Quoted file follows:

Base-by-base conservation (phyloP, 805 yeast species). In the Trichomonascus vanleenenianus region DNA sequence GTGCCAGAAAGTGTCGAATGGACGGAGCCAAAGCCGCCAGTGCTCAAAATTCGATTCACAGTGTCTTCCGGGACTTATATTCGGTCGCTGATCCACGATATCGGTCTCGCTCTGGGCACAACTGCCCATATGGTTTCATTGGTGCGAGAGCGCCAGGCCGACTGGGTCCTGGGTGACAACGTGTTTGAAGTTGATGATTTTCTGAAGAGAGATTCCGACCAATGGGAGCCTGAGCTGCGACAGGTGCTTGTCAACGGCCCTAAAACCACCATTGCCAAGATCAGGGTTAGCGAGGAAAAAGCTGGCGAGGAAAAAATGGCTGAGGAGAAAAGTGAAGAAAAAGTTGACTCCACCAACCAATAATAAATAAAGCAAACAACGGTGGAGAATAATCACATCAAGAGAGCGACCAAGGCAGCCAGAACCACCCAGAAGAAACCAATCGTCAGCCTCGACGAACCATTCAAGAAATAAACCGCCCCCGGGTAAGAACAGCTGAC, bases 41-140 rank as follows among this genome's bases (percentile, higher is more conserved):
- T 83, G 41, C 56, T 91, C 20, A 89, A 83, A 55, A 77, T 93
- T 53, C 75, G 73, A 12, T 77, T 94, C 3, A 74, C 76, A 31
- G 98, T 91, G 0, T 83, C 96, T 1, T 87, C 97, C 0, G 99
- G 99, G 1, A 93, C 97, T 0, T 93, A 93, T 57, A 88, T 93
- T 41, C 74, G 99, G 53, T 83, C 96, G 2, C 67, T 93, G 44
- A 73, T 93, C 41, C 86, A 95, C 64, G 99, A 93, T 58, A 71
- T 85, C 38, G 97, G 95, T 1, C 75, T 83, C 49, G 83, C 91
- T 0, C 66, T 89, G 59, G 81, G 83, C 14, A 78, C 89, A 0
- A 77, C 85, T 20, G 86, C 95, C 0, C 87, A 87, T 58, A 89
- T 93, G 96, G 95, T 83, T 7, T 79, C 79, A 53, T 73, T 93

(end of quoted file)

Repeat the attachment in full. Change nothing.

Base-by-base conservation (phyloP, 805 yeast species). In the Trichomonascus vanleenenianus region DNA sequence GTGCCAGAAAGTGTCGAATGGACGGAGCCAAAGCCGCCAGTGCTCAAAATTCGATTCACAGTGTCTTCCGGGACTTATATTCGGTCGCTGATCCACGATATCGGTCTCGCTCTGGGCACAACTGCCCATATGGTTTCATTGGTGCGAGAGCGCCAGGCCGACTGGGTCCTGGGTGACAACGTGTTTGAAGTTGATGATTTTCTGAAGAGAGATTCCGACCAATGGGAGCCTGAGCTGCGACAGGTGCTTGTCAACGGCCCTAAAACCACCATTGCCAAGATCAGGGTTAGCGAGGAAAAAGCTGGCGAGGAAAAAATGGCTGAGGAGAAAAGTGAAGAAAAAGTTGACTCCACCAACCAATAATAAATAAAGCAAACAACGGTGGAGAATAATCACATCAAGAGAGCGACCAAGGCAGCCAGAACCACCCAGAAGAAACCAATCGTCAGCCTCGACGAACCATTCAAGAAATAAACCGCCCCCGGGTAAGAACAGCTGAC, bases 41-140 rank as follows among this genome's bases (percentile, higher is more conserved):
- T 83, G 41, C 56, T 91, C 20, A 89, A 83, A 55, A 77, T 93
- T 53, C 75, G 73, A 12, T 77, T 94, C 3, A 74, C 76, A 31
- G 98, T 91, G 0, T 83, C 96, T 1, T 87, C 97, C 0, G 99
- G 99, G 1, A 93, C 97, T 0, T 93, A 93, T 57, A 88, T 93
- T 41, C 74, G 99, G 53, T 83, C 96, G 2, C 67, T 93, G 44
- A 73, T 93, C 41, C 86, A 95, C 64, G 99, A 93, T 58, A 71
- T 85, C 38, G 97, G 95, T 1, C 75, T 83, C 49, G 83, C 91
- T 0, C 66, T 89, G 59, G 81, G 83, C 14, A 78, C 89, A 0
- A 77, C 85, T 20, G 86, C 95, C 0, C 87, A 87, T 58, A 89
- T 93, G 96, G 95, T 83, T 7, T 79, C 79, A 53, T 73, T 93